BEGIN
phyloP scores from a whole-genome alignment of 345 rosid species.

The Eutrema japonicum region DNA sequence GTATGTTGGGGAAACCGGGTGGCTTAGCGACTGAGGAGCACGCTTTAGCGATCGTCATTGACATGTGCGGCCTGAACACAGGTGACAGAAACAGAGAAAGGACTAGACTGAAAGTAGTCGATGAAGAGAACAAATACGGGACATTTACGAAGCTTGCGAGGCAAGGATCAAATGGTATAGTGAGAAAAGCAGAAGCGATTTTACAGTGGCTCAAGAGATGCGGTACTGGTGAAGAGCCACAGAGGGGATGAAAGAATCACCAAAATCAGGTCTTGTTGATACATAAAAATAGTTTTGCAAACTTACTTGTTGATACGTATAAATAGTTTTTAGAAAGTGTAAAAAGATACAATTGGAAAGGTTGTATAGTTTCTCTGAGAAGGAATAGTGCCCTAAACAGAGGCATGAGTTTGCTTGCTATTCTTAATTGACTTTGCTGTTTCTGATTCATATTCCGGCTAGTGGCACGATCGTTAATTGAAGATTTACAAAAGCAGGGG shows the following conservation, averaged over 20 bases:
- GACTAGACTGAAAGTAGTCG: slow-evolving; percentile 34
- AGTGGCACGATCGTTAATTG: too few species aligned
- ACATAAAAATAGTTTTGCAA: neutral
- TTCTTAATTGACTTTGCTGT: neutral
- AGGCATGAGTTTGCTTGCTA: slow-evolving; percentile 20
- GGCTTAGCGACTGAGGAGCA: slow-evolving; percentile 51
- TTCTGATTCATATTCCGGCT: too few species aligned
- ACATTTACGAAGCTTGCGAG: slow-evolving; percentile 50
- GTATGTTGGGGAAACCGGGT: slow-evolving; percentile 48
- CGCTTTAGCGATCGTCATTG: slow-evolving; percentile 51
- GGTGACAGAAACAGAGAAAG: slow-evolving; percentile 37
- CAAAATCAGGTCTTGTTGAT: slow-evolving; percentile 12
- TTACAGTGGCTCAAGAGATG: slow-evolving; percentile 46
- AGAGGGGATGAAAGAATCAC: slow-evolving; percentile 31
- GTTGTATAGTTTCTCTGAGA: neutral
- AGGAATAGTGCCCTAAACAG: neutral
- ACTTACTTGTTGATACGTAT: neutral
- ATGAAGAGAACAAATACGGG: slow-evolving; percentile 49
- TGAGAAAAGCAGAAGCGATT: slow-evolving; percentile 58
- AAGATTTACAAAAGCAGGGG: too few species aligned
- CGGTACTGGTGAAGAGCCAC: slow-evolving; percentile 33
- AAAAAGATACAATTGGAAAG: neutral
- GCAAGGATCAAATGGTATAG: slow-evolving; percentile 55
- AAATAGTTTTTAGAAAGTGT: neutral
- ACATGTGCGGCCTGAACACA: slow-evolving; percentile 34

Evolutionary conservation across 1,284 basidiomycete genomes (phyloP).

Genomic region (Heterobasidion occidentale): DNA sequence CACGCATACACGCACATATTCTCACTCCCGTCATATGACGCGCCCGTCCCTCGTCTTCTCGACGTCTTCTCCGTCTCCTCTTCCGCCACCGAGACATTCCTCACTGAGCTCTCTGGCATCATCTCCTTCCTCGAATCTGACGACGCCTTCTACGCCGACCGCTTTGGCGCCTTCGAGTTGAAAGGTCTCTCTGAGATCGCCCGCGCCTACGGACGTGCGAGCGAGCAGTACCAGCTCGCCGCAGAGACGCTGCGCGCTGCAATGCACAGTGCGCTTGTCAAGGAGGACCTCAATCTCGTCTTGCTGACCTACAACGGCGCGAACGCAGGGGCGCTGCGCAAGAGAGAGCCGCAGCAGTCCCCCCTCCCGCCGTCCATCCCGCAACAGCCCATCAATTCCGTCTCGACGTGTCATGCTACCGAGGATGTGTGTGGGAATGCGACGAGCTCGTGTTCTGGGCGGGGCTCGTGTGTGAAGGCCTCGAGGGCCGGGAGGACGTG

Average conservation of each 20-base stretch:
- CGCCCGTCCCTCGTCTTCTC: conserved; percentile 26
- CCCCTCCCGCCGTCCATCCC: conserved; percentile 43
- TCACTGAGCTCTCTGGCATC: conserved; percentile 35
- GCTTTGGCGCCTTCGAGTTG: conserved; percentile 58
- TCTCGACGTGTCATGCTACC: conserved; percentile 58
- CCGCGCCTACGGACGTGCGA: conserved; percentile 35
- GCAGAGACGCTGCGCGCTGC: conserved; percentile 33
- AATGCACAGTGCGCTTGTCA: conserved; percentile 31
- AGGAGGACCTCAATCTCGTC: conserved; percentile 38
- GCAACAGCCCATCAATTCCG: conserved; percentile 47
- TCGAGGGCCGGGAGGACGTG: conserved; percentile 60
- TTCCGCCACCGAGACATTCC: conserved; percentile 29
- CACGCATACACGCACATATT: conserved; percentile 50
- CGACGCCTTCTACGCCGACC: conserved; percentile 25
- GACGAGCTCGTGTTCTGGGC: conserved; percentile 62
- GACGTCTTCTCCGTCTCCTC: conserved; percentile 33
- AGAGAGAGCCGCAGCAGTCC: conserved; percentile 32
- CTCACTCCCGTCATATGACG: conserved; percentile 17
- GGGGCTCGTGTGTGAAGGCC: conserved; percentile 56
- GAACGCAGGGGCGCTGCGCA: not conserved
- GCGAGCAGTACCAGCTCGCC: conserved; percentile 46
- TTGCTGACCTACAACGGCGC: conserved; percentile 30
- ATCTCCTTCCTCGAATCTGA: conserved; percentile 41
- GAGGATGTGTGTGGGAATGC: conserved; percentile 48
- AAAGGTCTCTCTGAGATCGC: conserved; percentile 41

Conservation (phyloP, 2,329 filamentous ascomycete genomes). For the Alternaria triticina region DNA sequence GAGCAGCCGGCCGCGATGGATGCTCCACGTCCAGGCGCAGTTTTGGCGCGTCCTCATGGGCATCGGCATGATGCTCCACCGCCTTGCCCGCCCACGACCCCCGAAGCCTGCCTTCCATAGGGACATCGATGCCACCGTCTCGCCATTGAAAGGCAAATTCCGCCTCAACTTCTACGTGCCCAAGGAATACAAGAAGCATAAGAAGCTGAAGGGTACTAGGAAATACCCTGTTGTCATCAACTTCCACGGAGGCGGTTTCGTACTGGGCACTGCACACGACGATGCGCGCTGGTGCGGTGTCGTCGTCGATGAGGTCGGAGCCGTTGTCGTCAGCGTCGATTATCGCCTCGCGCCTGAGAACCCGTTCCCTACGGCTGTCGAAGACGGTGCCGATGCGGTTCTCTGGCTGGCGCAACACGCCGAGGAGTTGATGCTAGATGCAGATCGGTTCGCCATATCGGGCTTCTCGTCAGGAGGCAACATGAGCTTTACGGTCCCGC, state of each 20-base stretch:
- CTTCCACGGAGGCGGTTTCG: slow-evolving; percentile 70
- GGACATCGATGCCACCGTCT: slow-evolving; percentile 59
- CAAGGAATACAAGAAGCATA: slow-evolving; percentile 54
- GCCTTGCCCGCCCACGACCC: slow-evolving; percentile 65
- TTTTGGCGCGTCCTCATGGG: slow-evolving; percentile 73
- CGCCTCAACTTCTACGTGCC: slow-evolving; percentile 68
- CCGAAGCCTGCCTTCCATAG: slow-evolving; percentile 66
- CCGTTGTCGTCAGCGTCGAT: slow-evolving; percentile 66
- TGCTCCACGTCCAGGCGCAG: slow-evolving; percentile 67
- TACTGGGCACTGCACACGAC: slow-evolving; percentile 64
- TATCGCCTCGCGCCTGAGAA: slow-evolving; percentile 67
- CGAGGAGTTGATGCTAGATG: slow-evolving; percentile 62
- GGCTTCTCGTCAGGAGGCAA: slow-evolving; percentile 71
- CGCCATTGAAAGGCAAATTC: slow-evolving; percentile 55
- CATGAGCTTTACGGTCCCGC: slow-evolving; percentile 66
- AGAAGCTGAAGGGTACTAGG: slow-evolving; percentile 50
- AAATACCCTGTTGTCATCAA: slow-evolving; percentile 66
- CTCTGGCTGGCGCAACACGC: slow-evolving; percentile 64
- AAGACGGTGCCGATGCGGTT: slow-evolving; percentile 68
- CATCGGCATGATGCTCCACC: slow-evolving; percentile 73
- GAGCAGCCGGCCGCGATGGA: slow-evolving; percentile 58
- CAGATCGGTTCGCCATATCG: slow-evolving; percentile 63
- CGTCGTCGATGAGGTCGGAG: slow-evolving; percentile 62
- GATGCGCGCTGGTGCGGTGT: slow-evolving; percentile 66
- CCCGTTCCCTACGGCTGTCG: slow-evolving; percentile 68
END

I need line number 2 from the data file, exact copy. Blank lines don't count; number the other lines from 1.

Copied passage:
The Eutrema japonicum region DNA sequence GTATGTTGGGGAAACCGGGTGGCTTAGCGACTGAGGAGCACGCTTTAGCGATCGTCATTGACATGTGCGGCCTGAACACAGGTGACAGAAACAGAGAAAGGACTAGACTGAAAGTAGTCGATGAAGAGAACAAATACGGGACATTTACGAAGCTTGCGAGGCAAGGATCAAATGGTATAGTGAGAAAAGCAGAAGCGATTTTACAGTGGCTCAAGAGATGCGGTACTGGTGAAGAGCCACAGAGGGGATGAAAGAATCACCAAAATCAGGTCTTGTTGATACATAAAAATAGTTTTGCAAACTTACTTGTTGATACGTATAAATAGTTTTTAGAAAGTGTAAAAAGATACAATTGGAAAGGTTGTATAGTTTCTCTGAGAAGGAATAGTGCCCTAAACAGAGGCATGAGTTTGCTTGCTATTCTTAATTGACTTTGCTGTTTCTGATTCATATTCCGGCTAGTGGCACGATCGTTAATTGAAGATTTACAAAAGCAGGGG shows the following conservation, averaged over 20 bases: